Is here anyone who reads literature in Chinese? No matter whether it'd be a person born and brought up by Chinese family or Amerifat who learned that by themselves, I've just got interested. What really bothers me is whether there is any difference between reading, let's say, in Russian, English or any other relatively phonetic language or Chinese. Is that even possible to master it in terms of good literacy in order to read with absolutely no problem and even get some pleasure out of it? In addition, is there any worthwhile literature written by contemporary writers? For I myself am a Ukrainian who'd of course like to master English first in more or less 4 years and after that move on to learning Chinese. I'll be like 29 years old then, so won't it be too late to achieve such a level? As for English, I've been studying it for 2 years now and am highly dying for Chinese.
It's very different. Hard to explain if you're not familiar with the language, and doubly hard since I learned Chinese first so it's the "default" for me. But generally I think the characters are completely divorced from pronunciation, which means you can glean meaning without having to sound it out. I think that speeds up reading considerably, but the flip side is that characters are typically more expressive in meaning, so you have to pay some more attention to nuances.
I read Chinese works in Chinese (duh) and some Japanese and Korean works in Chinese. For European languages I typically prefer English translations (western names are a nightmare in Chinese, very clunky and awkward, often invoking strange characters).
I didn't "go through it" since I learned Chinese as my first language and then lived in the US for most of my life, so both of them were just natural/mother tongues. Can't help you there.
But if you're interested in language specifically from a literature (Western Canon) perspective, I don't think Chinese is particularly useful. Chinese literature is quite divorced from the Western literary tradition, and modern, vernacular Chinese is still somewhat removed from classical Chinese, which you'd need a passing knowledge/familiarity of if you want to read the classical Chinese canon. I'd compare it to the difference between modern English and something in-between Early Modern (think Shakespeare) and Middle (Chaucer) English. Native Chinese speakers can read classical Chinese well enough and can glean meanings, but someone learning Chinese would probably find it very difficult.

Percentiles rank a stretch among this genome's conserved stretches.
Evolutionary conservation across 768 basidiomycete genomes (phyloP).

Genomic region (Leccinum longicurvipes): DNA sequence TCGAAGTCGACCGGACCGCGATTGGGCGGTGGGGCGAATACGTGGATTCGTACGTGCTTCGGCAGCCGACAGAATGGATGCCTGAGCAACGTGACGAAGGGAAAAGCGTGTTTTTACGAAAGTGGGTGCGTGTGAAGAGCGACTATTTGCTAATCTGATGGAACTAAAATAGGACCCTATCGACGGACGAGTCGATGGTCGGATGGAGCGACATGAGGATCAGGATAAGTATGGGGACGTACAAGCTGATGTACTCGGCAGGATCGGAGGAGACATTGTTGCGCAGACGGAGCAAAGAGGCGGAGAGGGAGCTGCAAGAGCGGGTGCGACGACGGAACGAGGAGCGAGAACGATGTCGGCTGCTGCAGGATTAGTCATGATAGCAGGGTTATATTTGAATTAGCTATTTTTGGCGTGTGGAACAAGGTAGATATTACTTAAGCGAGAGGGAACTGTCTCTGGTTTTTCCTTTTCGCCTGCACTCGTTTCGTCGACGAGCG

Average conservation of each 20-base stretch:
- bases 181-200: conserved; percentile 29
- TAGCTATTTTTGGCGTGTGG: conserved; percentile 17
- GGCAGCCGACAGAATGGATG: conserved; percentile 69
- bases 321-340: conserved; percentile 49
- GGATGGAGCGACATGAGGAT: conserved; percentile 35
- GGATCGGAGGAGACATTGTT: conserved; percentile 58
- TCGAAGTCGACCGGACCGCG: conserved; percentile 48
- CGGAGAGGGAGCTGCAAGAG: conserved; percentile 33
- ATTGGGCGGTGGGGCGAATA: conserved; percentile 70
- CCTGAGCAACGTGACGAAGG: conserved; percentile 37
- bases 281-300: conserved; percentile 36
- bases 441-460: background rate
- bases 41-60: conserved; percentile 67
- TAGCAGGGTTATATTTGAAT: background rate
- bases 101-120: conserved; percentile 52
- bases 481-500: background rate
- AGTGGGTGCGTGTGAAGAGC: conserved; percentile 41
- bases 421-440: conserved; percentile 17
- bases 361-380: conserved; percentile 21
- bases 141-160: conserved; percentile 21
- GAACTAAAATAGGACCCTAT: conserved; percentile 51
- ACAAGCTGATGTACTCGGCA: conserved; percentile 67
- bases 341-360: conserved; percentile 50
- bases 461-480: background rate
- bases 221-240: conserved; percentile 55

Modern Chinese literature is very young and doesn't have the same level of global impact. Unless you know why/what you want to read in Chinese, I wouldn't really recommend it for literature.
Japanese, which translates decently well into Chinese, translates well into English as well in many cases, and what difference there may be doesn't really justify learning Chinese (you might as well learn Japanese directly if you're interested).
Chinese is much more practical for non-literature related purposes though so if that's something that you think could be useful...
I think so yes. But that's if you're fluent. I'd imagine it'd be difficult for non-native speakers/readers.
? Who hates Chinese here?
Anyways it's a /lit/ board so maybe people just aren't particularly interested in Chinese since as I said
>Chinese literature is quite divorced from the Western literary tradition, and modern, vernacular Chinese is still somewhat removed from classical Chinese, which you'd need a passing knowledge/familiarity of if you want to read the classical Chinese canon.
Can one master mandarin in 10 years? Not that I'm keen to write it, but instead that'd be cool if I could read through books easily(let that be translations or minor original ones) and have some good chat with chinese folks when come to china
Too ambiguous of a question to answer. By master do you just mean fluency or true mastery of the language? In the 10 years how long are you going to devote to learning? An hour a day is much different from an hour a month for example. Also going to depend on your aptitude. No one can really answer this for you.
Can you read Classical Chinese?
Do you think a Westerner could?
Is there absolutely any trick or loophole to learning to language if your SOLE interest is to read classical literature? For example in Arabic you can go straight to MSA (ignore spoken dialects) and not worry too much about pronunciation; similar in Ancient Greek.
I am interested in reading Classical Chinese works "authentically" (whatever that means), but I also don't want to spend 40 years half-learning to do so while I could have learned five other languages fluently in the meantime.
if you know how to write the characters passive recognition is easy.
If you don't you will get fucked over pretty hard because there are alot of similar-looking characters in chinese.
most if not all of the classical literature is written in traditional characters. Modern mandarin uses simplified, so that means you will have to learn more characters to read the classical works/. Taiwan and hong kong still use traditional characters as far as i know